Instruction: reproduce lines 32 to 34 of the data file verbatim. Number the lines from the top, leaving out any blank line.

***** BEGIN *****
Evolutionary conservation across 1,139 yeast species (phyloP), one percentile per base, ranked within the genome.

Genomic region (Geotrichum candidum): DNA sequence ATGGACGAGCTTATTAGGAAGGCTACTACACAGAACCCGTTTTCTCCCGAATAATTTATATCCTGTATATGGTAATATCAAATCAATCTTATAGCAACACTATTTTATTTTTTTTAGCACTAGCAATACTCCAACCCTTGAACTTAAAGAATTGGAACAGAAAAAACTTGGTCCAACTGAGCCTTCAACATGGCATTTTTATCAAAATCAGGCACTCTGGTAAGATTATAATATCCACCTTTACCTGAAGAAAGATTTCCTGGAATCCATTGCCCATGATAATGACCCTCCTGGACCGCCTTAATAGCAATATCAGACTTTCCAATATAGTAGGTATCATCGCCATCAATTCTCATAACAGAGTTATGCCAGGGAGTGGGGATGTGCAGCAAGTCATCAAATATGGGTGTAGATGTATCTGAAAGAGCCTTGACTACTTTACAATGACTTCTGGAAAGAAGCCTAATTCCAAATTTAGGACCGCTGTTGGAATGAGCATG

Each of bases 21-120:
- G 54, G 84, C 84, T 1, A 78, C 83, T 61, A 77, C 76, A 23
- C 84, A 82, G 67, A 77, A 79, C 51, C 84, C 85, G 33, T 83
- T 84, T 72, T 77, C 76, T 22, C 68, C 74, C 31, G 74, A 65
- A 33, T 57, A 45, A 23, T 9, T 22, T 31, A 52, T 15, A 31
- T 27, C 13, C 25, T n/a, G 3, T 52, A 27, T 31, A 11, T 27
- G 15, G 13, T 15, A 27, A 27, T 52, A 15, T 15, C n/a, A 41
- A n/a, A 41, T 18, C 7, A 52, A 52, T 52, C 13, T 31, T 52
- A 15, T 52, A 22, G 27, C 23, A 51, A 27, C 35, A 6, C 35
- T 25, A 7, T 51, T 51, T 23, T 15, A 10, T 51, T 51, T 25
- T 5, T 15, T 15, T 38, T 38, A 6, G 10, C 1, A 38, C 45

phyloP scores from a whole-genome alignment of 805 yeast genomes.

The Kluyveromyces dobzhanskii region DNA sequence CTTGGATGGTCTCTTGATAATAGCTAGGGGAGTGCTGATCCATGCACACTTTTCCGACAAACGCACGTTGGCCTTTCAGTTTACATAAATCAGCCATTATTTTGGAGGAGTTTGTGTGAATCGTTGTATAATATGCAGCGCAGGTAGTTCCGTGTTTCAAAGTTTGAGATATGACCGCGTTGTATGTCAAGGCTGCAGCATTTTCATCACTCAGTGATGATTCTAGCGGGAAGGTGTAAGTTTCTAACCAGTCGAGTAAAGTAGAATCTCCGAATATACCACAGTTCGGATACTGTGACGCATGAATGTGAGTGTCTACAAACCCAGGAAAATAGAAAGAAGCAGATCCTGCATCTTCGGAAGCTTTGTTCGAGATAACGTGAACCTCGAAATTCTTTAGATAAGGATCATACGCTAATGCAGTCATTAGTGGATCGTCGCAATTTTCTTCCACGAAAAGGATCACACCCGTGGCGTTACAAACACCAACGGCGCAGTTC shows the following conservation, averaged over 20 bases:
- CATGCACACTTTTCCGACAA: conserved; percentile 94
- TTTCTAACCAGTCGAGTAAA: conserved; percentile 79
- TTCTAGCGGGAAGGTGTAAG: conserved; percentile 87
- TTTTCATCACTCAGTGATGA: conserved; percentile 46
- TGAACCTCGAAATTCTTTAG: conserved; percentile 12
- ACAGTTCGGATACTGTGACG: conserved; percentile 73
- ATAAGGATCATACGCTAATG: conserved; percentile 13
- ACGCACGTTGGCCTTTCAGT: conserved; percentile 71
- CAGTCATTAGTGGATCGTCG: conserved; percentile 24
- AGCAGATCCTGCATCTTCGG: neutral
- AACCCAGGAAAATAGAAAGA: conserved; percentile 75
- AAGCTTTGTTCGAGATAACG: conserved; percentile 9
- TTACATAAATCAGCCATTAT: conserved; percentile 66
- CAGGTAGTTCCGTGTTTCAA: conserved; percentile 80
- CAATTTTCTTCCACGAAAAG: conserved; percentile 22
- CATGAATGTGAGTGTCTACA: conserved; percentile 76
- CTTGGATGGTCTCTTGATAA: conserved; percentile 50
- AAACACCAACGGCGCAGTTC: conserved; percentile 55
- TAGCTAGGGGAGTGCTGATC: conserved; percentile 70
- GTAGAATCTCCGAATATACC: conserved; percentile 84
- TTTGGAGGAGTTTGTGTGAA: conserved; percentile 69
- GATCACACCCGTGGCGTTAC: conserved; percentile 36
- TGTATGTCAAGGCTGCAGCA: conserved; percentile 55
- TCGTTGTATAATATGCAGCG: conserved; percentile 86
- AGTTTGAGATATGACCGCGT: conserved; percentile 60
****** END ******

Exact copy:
- CTTGGATGGTCTCTTGATAA: conserved; percentile 50
- AAACACCAACGGCGCAGTTC: conserved; percentile 55
- TAGCTAGGGGAGTGCTGATC: conserved; percentile 70